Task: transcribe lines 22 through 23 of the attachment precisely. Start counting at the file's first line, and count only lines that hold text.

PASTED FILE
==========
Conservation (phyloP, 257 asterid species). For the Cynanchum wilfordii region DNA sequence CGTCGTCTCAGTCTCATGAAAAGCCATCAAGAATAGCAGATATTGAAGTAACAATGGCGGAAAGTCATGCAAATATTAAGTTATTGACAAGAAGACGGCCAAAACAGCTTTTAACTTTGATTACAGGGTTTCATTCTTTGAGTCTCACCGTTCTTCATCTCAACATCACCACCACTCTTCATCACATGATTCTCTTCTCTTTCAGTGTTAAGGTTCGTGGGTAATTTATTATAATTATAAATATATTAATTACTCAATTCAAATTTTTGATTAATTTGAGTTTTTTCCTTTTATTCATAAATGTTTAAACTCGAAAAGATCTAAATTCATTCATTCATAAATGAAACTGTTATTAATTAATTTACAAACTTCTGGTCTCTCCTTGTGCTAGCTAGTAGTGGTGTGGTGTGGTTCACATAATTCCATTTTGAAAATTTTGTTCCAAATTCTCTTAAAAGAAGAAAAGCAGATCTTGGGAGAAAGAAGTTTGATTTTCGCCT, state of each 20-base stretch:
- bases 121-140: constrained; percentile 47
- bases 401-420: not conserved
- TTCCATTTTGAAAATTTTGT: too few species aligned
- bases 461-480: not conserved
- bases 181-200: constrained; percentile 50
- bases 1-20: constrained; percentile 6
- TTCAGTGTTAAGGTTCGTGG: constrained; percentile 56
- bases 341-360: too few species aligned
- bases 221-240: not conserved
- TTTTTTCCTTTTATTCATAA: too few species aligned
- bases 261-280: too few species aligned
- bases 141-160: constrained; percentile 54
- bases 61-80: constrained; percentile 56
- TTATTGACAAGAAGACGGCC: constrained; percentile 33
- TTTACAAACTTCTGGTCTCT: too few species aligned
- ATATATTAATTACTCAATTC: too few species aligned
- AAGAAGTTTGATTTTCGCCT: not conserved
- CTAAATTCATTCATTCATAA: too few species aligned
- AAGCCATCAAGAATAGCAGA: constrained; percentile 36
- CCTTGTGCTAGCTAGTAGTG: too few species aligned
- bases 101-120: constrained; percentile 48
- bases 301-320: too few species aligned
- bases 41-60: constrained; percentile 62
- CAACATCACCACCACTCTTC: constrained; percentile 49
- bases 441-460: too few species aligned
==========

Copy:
- bases 101-120: constrained; percentile 48
- bases 301-320: too few species aligned